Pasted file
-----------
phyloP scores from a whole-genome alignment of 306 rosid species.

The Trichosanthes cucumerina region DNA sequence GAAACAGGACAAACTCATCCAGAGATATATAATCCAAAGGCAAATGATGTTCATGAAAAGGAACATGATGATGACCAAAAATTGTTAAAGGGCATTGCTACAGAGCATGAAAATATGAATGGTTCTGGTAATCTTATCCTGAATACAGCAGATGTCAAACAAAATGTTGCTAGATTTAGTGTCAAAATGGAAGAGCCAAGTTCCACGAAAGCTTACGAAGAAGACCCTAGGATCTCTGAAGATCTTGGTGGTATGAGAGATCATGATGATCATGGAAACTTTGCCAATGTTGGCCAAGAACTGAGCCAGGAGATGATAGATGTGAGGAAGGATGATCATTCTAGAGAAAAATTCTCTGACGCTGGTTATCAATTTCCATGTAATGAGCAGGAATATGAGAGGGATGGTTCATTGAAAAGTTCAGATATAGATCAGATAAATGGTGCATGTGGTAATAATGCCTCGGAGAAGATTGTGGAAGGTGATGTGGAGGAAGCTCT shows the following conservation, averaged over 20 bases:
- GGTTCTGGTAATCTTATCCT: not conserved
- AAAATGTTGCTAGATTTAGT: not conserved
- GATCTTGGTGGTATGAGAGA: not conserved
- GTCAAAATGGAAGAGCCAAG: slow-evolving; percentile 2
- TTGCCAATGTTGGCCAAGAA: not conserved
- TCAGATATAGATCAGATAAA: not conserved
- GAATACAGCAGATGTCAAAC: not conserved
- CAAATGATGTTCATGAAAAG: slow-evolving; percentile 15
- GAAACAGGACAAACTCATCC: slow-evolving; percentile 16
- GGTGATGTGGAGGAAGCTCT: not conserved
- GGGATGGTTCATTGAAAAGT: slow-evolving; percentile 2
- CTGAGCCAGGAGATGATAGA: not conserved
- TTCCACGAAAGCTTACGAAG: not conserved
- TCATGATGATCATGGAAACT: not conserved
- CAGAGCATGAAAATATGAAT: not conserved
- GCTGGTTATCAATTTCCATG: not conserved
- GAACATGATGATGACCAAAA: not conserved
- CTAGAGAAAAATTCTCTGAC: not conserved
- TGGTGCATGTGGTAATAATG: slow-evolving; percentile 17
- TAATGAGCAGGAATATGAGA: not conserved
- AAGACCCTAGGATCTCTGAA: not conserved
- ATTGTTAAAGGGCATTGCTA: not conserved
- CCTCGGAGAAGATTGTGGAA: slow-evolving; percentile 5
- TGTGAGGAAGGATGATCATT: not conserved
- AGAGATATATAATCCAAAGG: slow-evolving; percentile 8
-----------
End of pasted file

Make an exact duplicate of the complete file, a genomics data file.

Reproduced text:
phyloP scores from a whole-genome alignment of 306 rosid species.

The Trichosanthes cucumerina region DNA sequence GAAACAGGACAAACTCATCCAGAGATATATAATCCAAAGGCAAATGATGTTCATGAAAAGGAACATGATGATGACCAAAAATTGTTAAAGGGCATTGCTACAGAGCATGAAAATATGAATGGTTCTGGTAATCTTATCCTGAATACAGCAGATGTCAAACAAAATGTTGCTAGATTTAGTGTCAAAATGGAAGAGCCAAGTTCCACGAAAGCTTACGAAGAAGACCCTAGGATCTCTGAAGATCTTGGTGGTATGAGAGATCATGATGATCATGGAAACTTTGCCAATGTTGGCCAAGAACTGAGCCAGGAGATGATAGATGTGAGGAAGGATGATCATTCTAGAGAAAAATTCTCTGACGCTGGTTATCAATTTCCATGTAATGAGCAGGAATATGAGAGGGATGGTTCATTGAAAAGTTCAGATATAGATCAGATAAATGGTGCATGTGGTAATAATGCCTCGGAGAAGATTGTGGAAGGTGATGTGGAGGAAGCTCT shows the following conservation, averaged over 20 bases:
- GGTTCTGGTAATCTTATCCT: not conserved
- AAAATGTTGCTAGATTTAGT: not conserved
- GATCTTGGTGGTATGAGAGA: not conserved
- GTCAAAATGGAAGAGCCAAG: slow-evolving; percentile 2
- TTGCCAATGTTGGCCAAGAA: not conserved
- TCAGATATAGATCAGATAAA: not conserved
- GAATACAGCAGATGTCAAAC: not conserved
- CAAATGATGTTCATGAAAAG: slow-evolving; percentile 15
- GAAACAGGACAAACTCATCC: slow-evolving; percentile 16
- GGTGATGTGGAGGAAGCTCT: not conserved
- GGGATGGTTCATTGAAAAGT: slow-evolving; percentile 2
- CTGAGCCAGGAGATGATAGA: not conserved
- TTCCACGAAAGCTTACGAAG: not conserved
- TCATGATGATCATGGAAACT: not conserved
- CAGAGCATGAAAATATGAAT: not conserved
- GCTGGTTATCAATTTCCATG: not conserved
- GAACATGATGATGACCAAAA: not conserved
- CTAGAGAAAAATTCTCTGAC: not conserved
- TGGTGCATGTGGTAATAATG: slow-evolving; percentile 17
- TAATGAGCAGGAATATGAGA: not conserved
- AAGACCCTAGGATCTCTGAA: not conserved
- ATTGTTAAAGGGCATTGCTA: not conserved
- CCTCGGAGAAGATTGTGGAA: slow-evolving; percentile 5
- TGTGAGGAAGGATGATCATT: not conserved
- AGAGATATATAATCCAAAGG: slow-evolving; percentile 8